The man is wanted on multiple warrants, including one for attempted murder, according to police. No one was hurt.

The “Village of Hope,” a tiny home community including 17 shelters, is set to open on Mission Hill Road in Tulalip in September. (Tulalip Tribes)
Tulalip Tribes to open tiny home village with 17 shelters

It’s called the Village of Hope. Monthly culture nights will feature classes in Lushootseed and “Tulalip cooking.”

Everett
Man shot at Everett apartment

The man in his 30s was shot Sunday night. No arrests had been made.

Arlington Public Works employees use The Big Sidewalk Sucker to lift a concrete panel from the sidewalk. The device saves the city some money and time to level ground below the concrete. (Arlington Public Works)
This thing sucks and helps repair sidewalks in Arlington

Public works crews can remove heavy concrete panels from sidewalks, so the ground underneath can be restored.

United Way of Snohomish County CEO Craig Chambers at their headquarters on Wednesday, June 29, 2022 in Everett, Washington. (Olivia Vanni / The Herald)
New CEO expected to reinvigorate United Way of Snohomish County

The nonprofit lost staff and funding during the pandemic. Craig Chambers wants to turn things around.

New LGI Homes on Thursday, May 12, 2022 in Sultan, Washington. (Olivia Vanni / The Herald)
Red-hot housing market cools, a bit, in Snohomish County

The amount of housing inventory is rising. Demand is slowing. Higher mortgage rates are a cause.

John McKeon stands in front of a mobile headquarters vehicle while discussing the funding needs of Snohomish County Volunteer Search and Rescue on Wednesday, June 22, 2022, at the search and rescue headquarters in Snohomish, Washington. McKeon said a priority for the group is to find money for new covered parking for a number of vehicles that do not have a garage to be parked in. (Ryan Berry / The Herald)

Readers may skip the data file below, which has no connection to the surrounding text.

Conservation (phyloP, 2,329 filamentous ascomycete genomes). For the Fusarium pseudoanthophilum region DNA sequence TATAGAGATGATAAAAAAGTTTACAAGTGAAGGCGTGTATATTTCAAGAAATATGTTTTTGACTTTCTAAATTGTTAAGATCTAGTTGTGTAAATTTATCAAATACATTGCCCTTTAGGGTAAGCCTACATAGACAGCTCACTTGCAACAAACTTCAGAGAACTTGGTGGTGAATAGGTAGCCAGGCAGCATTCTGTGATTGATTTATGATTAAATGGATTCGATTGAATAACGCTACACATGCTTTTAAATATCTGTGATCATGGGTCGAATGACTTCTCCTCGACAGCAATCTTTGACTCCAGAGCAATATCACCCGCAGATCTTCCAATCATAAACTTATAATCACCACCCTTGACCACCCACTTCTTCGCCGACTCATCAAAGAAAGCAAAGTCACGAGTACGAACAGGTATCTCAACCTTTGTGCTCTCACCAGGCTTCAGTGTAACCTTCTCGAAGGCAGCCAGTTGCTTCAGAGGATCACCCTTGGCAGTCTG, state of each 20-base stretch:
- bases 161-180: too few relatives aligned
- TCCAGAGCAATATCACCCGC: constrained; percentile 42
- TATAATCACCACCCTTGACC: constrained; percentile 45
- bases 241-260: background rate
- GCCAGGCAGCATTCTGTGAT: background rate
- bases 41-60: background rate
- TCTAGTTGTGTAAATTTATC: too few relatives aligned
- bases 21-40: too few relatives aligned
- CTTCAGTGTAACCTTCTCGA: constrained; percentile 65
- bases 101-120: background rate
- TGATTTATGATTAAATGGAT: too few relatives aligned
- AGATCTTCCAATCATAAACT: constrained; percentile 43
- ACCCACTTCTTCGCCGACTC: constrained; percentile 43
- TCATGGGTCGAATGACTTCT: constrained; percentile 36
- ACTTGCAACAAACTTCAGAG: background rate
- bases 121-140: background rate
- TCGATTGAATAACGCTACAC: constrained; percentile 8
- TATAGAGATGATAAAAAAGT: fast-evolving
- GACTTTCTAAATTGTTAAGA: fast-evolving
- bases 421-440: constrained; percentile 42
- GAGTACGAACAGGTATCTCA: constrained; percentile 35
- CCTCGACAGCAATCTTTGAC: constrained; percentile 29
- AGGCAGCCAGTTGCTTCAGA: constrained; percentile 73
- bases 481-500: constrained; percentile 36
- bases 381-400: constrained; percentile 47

Snohomish County Volunteer Search and Rescue wants rescuing

They’re asking for nearly $1 million in federal recovery dollars, but funding has been hard to come by.

Snohomish County Prosecutor Adam Cornell at the Snohomish County Courthouse on Monday, Nov. 15, 2021 in Everett, Wa. (Olivia Vanni / The Herald)
How to answer Snohomish County’s basic crime questions? ‘Transparent data’

An initiative funded in part by Microsoft could reveal racial disparities, while creating an “apples to apples” database.

Everett Code Enforcement issued a violation citation to the owner of the Grand Apartments building at 2331 Rockefeller Ave., after allegedly finding exposed electrical wiring and evidence of unpermitted electrical and plumbing work. (City of Everett)
Grand Apartments, which saw outcry from tenants, faces code violations

The Everett complex has had its share of issues. Now the city is threatening fines if something isn’t done.

Most Read